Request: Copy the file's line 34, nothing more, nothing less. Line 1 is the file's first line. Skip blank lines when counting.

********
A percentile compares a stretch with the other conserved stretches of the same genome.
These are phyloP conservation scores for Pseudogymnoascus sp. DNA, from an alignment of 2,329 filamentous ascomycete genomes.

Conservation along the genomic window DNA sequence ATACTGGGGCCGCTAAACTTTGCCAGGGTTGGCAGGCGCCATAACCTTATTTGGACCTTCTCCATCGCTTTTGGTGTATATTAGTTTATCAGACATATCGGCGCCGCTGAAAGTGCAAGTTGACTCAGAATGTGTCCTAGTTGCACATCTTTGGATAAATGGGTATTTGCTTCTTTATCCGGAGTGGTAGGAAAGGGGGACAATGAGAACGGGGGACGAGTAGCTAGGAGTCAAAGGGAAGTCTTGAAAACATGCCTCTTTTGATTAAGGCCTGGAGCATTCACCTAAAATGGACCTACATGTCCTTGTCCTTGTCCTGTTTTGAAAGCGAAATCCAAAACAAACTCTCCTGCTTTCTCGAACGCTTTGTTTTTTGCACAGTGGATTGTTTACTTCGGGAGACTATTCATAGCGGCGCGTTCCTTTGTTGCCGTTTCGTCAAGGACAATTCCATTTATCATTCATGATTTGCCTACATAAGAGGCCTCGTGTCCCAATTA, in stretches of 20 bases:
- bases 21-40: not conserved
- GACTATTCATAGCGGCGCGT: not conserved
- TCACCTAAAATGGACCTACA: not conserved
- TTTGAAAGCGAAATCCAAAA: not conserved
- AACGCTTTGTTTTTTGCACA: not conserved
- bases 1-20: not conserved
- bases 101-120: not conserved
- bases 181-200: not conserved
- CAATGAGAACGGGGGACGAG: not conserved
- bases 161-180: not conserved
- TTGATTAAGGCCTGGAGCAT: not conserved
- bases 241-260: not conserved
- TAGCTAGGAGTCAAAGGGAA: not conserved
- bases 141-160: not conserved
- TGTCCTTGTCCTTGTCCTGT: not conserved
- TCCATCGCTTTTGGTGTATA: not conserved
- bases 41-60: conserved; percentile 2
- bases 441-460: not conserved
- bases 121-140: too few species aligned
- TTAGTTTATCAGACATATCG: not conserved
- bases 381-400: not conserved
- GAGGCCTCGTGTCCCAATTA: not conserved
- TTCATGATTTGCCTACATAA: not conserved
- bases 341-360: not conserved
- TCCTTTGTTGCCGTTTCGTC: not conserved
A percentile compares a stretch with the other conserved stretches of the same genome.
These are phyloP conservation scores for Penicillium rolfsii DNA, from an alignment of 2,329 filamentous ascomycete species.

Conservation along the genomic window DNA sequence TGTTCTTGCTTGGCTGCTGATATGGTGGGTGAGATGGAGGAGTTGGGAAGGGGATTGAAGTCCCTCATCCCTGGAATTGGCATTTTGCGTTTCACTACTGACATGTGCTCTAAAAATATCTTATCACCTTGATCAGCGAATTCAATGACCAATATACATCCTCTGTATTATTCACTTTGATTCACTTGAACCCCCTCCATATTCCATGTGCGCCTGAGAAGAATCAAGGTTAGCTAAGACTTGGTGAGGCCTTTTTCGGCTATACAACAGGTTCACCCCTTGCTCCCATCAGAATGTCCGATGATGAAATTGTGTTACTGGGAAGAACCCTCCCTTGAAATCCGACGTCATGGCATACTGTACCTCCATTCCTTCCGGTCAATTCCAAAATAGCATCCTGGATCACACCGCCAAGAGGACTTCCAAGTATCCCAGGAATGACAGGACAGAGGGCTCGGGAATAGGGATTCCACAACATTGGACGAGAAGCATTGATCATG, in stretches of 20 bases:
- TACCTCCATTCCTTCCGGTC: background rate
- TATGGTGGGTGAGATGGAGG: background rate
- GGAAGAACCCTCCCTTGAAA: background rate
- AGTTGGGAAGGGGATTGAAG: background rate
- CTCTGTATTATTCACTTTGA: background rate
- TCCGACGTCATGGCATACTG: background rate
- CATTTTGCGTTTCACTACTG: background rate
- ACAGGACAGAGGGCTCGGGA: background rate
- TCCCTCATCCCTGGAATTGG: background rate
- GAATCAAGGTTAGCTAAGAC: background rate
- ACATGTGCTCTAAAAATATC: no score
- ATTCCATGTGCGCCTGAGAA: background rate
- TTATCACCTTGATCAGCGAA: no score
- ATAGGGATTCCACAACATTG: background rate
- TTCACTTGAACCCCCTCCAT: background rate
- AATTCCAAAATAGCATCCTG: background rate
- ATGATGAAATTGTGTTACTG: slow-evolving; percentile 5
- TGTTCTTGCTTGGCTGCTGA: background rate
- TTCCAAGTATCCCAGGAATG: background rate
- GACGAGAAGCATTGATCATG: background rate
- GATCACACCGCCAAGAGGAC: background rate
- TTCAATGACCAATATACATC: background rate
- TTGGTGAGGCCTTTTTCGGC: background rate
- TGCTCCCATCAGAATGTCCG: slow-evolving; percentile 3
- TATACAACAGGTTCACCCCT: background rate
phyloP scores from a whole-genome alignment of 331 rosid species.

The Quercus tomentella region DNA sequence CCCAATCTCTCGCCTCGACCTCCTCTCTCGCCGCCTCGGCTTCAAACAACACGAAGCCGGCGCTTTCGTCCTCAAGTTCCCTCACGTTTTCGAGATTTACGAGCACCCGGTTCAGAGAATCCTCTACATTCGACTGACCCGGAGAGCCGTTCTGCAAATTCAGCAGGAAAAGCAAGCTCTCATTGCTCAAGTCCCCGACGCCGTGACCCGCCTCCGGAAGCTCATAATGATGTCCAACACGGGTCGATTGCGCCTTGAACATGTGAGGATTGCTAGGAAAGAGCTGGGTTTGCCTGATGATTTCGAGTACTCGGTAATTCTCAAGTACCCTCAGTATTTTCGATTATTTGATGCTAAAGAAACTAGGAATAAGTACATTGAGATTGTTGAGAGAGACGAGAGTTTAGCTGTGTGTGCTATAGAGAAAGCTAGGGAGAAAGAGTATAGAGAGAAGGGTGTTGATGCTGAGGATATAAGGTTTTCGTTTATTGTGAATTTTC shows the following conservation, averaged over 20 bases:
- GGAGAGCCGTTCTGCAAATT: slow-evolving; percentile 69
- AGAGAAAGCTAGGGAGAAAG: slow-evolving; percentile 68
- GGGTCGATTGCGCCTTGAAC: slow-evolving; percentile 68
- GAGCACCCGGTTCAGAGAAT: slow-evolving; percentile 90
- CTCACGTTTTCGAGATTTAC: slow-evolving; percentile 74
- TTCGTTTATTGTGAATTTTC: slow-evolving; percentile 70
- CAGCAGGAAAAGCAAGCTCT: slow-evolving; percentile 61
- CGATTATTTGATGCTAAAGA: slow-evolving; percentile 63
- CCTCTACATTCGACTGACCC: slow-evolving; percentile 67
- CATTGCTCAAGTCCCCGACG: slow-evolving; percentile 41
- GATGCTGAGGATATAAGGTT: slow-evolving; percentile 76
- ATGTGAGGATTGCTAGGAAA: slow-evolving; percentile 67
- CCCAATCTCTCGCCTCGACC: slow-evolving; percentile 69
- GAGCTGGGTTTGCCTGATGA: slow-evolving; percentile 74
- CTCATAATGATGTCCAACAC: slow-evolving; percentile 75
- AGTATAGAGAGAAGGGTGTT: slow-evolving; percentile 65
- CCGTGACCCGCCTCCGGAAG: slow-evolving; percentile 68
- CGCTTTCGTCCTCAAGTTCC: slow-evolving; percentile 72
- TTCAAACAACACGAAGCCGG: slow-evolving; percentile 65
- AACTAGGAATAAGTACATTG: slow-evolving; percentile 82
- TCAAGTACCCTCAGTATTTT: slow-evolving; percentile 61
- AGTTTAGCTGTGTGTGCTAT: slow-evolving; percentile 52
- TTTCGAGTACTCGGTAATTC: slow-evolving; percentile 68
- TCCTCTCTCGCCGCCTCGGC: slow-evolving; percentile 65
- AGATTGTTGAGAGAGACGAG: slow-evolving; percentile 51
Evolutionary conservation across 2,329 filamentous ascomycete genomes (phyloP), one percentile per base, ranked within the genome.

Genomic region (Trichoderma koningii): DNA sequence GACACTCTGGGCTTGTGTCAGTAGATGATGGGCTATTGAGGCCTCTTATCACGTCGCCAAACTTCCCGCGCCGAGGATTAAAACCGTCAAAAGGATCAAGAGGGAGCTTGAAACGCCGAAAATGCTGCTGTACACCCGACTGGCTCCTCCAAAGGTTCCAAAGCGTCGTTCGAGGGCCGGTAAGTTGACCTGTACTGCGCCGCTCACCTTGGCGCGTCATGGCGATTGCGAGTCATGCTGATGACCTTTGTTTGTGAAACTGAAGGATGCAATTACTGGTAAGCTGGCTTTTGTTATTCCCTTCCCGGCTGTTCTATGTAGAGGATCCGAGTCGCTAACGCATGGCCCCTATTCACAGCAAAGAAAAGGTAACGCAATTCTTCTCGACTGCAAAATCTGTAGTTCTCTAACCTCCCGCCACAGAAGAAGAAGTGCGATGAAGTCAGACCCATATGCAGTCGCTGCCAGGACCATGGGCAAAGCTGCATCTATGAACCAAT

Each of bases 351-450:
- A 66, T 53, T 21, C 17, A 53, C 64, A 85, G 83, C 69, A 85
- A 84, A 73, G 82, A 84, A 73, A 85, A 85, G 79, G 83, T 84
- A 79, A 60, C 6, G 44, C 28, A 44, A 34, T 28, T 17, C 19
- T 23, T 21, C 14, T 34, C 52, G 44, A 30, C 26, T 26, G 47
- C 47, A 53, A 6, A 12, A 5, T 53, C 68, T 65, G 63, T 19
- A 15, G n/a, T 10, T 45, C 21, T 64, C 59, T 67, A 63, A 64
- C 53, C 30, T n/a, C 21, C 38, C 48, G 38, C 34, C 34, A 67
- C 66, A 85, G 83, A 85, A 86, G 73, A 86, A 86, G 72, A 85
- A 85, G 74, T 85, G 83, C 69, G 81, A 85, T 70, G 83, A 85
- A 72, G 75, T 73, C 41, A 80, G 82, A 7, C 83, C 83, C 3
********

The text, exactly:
- GGAAGAACCCTCCCTTGAAA: background rate